Taking Jared's flight
By Kenneth Fine
Published in News on November 11, 2010 1:46 PM
News-Argus/MICHAEL K. DAKOTA
Gold Star Mother Janet Monti gives the thumbs-up before taking flight in an F-15E Strike Eagle. Her son, Jared, always wanted to be a pilot, but joined the Army instead. So Wednesday, more than four years after his heroic death in Afghanistan, his mother was given a chance to live her son's dream.
Janet Monti holds up a picture of Jared inside the 333rd Fighter Squadron lounge Tuesday evening. The following day the mother took flight in honor of her son.
News-Argus/MICHAEL K. DAKOTA
News-Argus/MICHAEL K. DAKOTA Army Staff Sgt. Jared Monti's likeness is displayed on a coin that was presented to 4th Fighter Wing Commander Col. Patrick Doherty by Monti's mother, Janet Monti. Monti was killed in Afghanistan while attempting to save a wounded soldier.
As one of his young soldiers lay defenseless on a mountain path, Army Staff Sgt. Jared Monti dropped his radio and stepped in front of the enemy forces pinning down his unit -- exposing himself to a barrage of small arms fire and rocket-propelled grenades as he attempted to pull his wounded comrade out of harm's way.
"He was always the type of kid who stood up to bullies," his mother, Janet, said.
But on June 21, 2006, Jared was no longer the young boy who helped a child from the neighborhood recover his bike after it was thrown into a pond.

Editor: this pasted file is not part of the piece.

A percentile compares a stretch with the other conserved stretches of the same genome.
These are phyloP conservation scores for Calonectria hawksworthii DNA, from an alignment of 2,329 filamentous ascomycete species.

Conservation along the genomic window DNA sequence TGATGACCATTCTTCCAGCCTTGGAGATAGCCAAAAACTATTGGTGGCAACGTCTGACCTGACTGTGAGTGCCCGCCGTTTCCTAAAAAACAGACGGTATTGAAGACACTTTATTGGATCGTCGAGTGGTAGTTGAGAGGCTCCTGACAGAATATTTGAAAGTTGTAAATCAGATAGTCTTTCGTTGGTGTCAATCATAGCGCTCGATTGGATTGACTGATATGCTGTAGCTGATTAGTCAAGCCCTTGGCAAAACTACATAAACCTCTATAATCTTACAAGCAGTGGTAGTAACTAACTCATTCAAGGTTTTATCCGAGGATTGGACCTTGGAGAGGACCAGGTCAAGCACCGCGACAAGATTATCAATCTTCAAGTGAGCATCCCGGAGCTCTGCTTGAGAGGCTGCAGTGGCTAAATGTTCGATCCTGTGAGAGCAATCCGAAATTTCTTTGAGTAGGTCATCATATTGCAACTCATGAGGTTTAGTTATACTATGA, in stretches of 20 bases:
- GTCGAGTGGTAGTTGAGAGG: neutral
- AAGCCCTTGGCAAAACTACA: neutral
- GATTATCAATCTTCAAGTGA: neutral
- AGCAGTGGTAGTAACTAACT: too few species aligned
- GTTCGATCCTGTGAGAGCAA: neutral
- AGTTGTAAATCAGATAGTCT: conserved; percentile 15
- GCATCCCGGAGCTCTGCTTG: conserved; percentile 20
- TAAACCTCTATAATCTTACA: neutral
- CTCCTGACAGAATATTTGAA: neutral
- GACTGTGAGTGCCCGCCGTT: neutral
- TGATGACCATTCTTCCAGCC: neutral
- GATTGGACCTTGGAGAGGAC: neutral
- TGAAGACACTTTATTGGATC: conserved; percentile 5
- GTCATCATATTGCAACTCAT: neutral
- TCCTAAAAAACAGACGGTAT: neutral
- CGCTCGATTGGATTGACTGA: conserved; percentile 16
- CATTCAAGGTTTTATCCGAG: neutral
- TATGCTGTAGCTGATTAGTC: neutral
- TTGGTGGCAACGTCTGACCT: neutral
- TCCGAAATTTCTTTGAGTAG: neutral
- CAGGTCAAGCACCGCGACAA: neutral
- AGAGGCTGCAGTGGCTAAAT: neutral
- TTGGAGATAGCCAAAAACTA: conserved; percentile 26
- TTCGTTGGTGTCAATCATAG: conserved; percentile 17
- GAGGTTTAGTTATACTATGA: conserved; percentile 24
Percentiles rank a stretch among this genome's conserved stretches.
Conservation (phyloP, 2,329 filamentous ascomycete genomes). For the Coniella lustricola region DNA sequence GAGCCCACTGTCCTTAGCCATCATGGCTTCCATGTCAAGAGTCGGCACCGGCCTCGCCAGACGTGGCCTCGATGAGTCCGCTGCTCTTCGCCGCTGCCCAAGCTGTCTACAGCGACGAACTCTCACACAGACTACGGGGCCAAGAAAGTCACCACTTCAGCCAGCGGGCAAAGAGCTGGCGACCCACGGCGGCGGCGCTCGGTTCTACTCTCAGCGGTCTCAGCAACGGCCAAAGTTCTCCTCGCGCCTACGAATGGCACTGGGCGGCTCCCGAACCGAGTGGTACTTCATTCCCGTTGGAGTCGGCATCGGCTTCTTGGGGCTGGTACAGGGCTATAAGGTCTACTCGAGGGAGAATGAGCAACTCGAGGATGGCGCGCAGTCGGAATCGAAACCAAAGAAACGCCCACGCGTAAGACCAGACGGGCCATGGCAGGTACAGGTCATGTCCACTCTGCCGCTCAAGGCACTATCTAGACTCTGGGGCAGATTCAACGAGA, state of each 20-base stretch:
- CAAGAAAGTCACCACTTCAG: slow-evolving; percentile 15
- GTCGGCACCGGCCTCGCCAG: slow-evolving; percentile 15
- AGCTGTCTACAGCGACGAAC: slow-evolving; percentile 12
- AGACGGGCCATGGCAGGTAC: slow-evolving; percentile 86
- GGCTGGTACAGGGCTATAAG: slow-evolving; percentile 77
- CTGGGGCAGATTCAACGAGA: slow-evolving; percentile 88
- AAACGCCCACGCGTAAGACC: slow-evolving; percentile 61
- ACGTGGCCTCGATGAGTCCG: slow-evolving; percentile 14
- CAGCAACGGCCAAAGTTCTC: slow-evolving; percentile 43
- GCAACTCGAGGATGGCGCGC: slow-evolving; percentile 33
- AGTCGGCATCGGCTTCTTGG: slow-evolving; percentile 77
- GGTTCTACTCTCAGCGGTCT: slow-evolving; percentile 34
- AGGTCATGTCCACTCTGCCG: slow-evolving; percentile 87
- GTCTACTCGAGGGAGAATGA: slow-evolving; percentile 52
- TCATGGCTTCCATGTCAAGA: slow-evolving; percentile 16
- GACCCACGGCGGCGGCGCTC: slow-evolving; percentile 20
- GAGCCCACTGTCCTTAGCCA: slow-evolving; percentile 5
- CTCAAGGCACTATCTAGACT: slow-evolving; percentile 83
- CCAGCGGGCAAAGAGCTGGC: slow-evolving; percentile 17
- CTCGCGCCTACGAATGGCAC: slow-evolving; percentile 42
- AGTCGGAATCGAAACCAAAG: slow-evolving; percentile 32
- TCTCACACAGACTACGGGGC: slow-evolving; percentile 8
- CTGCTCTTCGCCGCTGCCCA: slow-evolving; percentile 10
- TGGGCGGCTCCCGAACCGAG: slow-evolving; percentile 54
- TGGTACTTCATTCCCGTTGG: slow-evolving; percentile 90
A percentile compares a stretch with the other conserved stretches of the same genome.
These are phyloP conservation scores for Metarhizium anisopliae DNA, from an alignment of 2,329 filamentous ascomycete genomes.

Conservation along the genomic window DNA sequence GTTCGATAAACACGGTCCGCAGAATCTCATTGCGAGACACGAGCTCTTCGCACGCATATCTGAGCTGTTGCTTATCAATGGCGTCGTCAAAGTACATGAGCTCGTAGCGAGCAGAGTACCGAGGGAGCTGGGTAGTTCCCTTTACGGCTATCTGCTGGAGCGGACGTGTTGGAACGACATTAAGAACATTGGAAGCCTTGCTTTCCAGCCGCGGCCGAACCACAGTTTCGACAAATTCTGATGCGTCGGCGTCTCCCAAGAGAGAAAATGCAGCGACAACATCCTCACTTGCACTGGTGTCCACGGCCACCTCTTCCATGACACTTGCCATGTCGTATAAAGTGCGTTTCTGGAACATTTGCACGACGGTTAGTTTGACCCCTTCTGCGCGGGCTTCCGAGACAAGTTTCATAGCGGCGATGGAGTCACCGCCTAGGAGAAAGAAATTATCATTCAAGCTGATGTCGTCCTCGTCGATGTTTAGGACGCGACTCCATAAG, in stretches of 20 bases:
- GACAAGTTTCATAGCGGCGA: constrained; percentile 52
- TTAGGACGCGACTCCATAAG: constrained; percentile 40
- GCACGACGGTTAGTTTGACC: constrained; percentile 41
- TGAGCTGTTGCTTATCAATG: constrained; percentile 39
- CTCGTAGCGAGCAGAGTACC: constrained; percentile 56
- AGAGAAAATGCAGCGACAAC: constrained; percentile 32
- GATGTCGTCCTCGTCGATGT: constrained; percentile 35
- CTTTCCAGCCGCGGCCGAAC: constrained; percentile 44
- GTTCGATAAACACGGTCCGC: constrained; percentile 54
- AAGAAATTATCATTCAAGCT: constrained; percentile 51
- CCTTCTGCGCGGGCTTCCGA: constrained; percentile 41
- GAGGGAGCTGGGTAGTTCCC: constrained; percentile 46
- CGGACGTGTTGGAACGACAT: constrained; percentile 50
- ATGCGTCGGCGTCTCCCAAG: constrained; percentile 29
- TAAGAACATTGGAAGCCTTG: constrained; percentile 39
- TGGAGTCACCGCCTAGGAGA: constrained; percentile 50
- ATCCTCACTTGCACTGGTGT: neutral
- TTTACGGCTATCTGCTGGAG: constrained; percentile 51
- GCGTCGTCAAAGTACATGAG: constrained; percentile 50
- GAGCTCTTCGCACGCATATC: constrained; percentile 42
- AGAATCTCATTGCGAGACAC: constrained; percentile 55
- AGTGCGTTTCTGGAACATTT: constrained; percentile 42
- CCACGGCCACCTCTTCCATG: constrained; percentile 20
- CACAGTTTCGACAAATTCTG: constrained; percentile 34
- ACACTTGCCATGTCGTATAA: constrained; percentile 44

He was the leader of a patrol in Afghanistan.
And they were under attack.
From the moment he saw his uncle, Mike, donning a Navy uniform, Jared wanted to serve his country.
"That made quite an impression on him," Janet said.
But the boy's dream stretched far beyond simply joining the armed forces.
He wanted to fly.
So when he was just a junior in high school, he asked his parents to sign him into the National Guard -- hoping to earn enough money to attend the Naval Academy and pursue his dream.
"I was really hesitant about signing that paper," Janet said. "But it was what he really wanted."
And despite the fact that he was later told his history of migraine headaches would keep him from fulfilling his dream of high-speed flight, he remained committed to a life of service.
Jared eventually joined the Army and decided to make it a career -- turning down a chance to be discharged before his second combat tour.
"He had the opportunity to get out ... but he said, 'No. I trained those kids. Nobody else is taking over,'" Janet said. "He said, 'I'm responsible for them. I want to bring them home.'"
After repeated attempts to reach his wounded gunner, Jared, timing his movement to the sound of exploding rounds, ran one final time toward that incoming fire -- nearly reaching that soldier before succumbing to the enemy.
"They told me Jared's death is what gave them the strength to go on and overtake the enemy even though they were outnumbered," Janet said. "So I believe it was his destiny. That's how I deal with it. That's how I live with it. If he had gotten out and those boys got killed that day, he never would've been able to forgive himself for not being there."
Janet relives the day Jared's father called her with the news of their son's death and chokes up.